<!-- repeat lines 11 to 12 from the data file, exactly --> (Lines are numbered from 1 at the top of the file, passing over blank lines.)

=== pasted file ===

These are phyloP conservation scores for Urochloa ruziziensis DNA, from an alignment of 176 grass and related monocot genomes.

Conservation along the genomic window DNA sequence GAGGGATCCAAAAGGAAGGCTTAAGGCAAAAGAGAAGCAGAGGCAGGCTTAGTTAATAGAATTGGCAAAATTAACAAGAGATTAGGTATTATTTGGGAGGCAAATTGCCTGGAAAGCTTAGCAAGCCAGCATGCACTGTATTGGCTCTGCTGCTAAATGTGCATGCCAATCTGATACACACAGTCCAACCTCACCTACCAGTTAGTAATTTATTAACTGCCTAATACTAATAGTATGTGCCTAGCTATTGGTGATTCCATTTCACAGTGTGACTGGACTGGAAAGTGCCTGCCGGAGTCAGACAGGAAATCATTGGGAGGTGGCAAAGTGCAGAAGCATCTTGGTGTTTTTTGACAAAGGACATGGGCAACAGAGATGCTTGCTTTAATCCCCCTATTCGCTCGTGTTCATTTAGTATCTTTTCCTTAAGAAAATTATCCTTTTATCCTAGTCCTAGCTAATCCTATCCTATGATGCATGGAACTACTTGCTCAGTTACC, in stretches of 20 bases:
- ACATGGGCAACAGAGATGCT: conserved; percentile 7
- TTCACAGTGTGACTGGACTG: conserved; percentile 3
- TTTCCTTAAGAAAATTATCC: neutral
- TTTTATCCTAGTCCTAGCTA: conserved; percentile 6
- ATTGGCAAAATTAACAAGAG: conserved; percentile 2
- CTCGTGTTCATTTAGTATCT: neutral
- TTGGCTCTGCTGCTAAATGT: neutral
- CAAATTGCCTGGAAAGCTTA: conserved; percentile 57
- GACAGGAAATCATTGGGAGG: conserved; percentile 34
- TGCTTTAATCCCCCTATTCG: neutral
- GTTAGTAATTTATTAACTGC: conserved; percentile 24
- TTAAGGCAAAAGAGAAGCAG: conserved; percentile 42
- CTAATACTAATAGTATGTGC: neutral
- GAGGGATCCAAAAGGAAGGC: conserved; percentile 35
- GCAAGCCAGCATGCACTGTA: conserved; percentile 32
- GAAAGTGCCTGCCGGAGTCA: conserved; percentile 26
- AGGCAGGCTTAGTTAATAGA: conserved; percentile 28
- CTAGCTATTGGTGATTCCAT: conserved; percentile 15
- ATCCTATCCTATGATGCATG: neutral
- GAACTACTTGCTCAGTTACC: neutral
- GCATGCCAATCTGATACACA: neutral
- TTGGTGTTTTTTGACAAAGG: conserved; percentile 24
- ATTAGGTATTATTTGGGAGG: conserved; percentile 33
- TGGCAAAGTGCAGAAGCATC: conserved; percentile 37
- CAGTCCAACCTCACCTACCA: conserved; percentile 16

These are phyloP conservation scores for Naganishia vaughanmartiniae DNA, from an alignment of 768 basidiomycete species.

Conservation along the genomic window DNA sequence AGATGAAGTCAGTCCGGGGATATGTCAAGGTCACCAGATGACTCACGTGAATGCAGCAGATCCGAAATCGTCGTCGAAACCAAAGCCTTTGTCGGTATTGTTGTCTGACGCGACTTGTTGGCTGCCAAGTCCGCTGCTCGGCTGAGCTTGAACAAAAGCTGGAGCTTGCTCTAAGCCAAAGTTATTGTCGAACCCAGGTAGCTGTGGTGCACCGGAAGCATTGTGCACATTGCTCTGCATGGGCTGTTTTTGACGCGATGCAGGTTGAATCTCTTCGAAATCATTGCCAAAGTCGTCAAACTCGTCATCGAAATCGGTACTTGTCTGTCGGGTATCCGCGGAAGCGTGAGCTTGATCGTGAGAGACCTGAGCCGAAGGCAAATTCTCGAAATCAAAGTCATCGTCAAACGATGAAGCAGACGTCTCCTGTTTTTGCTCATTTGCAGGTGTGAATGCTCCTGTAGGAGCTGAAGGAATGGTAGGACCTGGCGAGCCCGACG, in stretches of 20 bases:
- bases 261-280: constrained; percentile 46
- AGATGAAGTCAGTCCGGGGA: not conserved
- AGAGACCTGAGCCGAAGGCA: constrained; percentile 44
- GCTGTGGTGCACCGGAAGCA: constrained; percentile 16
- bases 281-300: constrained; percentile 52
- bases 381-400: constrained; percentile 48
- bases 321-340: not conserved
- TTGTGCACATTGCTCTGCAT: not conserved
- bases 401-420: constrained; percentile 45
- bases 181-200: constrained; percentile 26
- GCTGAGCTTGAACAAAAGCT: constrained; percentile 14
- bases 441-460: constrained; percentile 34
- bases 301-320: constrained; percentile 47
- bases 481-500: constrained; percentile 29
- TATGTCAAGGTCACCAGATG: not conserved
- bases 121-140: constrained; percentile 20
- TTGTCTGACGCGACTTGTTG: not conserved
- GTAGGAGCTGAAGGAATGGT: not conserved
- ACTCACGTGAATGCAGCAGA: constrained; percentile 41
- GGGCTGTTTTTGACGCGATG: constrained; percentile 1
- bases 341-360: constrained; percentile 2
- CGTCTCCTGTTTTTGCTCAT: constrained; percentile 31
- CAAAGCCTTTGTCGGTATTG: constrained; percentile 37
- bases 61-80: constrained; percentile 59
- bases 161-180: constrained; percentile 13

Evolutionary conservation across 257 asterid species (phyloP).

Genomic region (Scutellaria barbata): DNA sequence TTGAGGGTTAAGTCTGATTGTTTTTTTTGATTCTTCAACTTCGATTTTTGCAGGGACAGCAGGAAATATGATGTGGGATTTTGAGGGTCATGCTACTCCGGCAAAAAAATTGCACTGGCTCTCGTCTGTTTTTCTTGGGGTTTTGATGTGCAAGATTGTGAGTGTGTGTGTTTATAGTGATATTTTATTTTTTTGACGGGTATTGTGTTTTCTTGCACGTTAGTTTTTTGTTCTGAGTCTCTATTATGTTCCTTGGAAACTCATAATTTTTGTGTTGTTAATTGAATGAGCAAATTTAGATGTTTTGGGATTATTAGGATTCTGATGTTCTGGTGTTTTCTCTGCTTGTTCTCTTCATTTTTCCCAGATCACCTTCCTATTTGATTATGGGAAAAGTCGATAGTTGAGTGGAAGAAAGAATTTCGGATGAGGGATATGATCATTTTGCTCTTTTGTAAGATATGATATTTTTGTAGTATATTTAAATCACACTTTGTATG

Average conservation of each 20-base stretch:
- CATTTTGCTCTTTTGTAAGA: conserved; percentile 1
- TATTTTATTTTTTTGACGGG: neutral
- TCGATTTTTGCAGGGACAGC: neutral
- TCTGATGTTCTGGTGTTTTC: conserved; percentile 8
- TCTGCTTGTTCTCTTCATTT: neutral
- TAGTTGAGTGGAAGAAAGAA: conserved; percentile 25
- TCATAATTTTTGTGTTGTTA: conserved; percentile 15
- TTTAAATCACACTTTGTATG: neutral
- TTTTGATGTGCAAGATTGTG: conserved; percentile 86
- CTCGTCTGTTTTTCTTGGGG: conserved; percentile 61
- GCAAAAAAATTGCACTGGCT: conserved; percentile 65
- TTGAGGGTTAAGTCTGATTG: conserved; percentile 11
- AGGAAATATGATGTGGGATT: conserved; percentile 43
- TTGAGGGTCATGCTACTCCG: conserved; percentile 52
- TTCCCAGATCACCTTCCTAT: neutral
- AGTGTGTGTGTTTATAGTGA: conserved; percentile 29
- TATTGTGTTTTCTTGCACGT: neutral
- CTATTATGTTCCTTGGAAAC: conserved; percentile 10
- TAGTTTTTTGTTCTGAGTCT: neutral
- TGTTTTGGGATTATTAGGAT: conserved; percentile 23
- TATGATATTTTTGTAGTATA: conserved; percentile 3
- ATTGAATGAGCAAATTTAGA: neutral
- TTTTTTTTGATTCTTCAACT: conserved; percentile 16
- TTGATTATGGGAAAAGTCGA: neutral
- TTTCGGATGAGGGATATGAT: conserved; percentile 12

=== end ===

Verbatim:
- GACAGGAAATCATTGGGAGG: conserved; percentile 34
- TGCTTTAATCCCCCTATTCG: neutral